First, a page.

- Ignoring the Recommended Time Frame: Despite proper storage, opened spam should be consumed within 5 to 10 days for optimal freshness and safety. Ignoring this timeframe might risk consuming spoiled food.
Can you freeze open spam?
Technically, you can freeze open spam but it is not generally recommended due to changes in texture and potential flavor alterations upon thawing.
Freezing can slightly alter the texture of the meat resulting in a less desirable consistency when it’s thawed. While freezing can halt bacterial growth and extend its shelf life, the quality may be a bit affected.
Therefore, if you choose to freeze open spam, ensure it is tightly wrapped in freezer-safe packaging to prevent freezer burn and the absorption of odors from other foods.
Properly stored frozen spam can last for one to three months easily without a significant loss in texture and quality.
Signs of spoiled spam
Determining if spam has gone bad involves using your senses to detect any changes. Here are some signs that might help you identify if spam has spoiled:
- Foul Odor: A strong, unpleasant, or sour smell is a significant indicator of spoilage. If the spam emits an off or rancid odor, it’s likely gone bad and should be discarded.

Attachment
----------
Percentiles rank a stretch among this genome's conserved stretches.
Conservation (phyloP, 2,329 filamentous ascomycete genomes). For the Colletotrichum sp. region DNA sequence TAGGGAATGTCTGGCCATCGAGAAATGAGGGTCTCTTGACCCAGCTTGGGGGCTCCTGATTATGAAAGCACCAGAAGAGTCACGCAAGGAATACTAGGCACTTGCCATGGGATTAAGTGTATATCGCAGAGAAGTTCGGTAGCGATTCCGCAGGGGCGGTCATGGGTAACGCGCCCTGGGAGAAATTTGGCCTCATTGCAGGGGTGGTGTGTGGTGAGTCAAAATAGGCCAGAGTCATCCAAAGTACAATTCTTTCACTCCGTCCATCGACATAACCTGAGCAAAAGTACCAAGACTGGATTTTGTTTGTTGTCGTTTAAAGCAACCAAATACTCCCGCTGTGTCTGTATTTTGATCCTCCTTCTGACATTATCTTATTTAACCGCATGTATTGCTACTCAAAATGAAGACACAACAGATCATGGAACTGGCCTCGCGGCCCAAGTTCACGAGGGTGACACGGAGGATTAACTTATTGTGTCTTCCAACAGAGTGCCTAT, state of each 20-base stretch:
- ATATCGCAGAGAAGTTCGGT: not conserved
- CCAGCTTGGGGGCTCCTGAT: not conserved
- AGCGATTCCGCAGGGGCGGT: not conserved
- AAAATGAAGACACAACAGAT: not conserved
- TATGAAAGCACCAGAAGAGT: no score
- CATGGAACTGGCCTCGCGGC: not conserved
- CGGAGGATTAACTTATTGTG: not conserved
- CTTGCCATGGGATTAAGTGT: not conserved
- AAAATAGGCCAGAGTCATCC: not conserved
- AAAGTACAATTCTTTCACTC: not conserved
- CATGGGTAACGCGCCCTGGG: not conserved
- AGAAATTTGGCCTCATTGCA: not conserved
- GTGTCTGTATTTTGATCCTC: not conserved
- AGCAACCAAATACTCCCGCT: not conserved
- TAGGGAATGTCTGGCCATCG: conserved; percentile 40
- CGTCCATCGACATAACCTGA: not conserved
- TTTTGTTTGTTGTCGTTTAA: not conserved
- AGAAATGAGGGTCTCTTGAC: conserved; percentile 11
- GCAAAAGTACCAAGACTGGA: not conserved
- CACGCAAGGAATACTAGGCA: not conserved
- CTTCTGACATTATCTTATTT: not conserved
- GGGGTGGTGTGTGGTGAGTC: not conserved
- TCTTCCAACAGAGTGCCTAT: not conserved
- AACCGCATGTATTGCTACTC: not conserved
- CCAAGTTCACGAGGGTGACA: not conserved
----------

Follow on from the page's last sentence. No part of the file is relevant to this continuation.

- Unusual Texture: Spoiled spam might develop a slimy or unusually mushy texture. If the texture feels slippery or excessively soft, it’s clear a sign that it’s no longer safe to eat.
- Changes in Color: Any significant changes in color such as darkening or the presence of unusual spots or discoloration could signify spoilage.
- Abnormal Appearance: If you notice mold growth or any signs of bacterial or fungal growth on the surface of the spam, it has definitely spoiled and should be discarded.
What are the health risks associated with eating expired spam?
Consuming expired or spoiled spam can pose several health risks. Bacterial contamination in spoiled meat products like spam can lead to foodborne illnesses such as food poisoning.
These illnesses often present symptoms like nausea, vomiting, diarrhea, abdominal pain, fever, and in severe cases, more serious complications.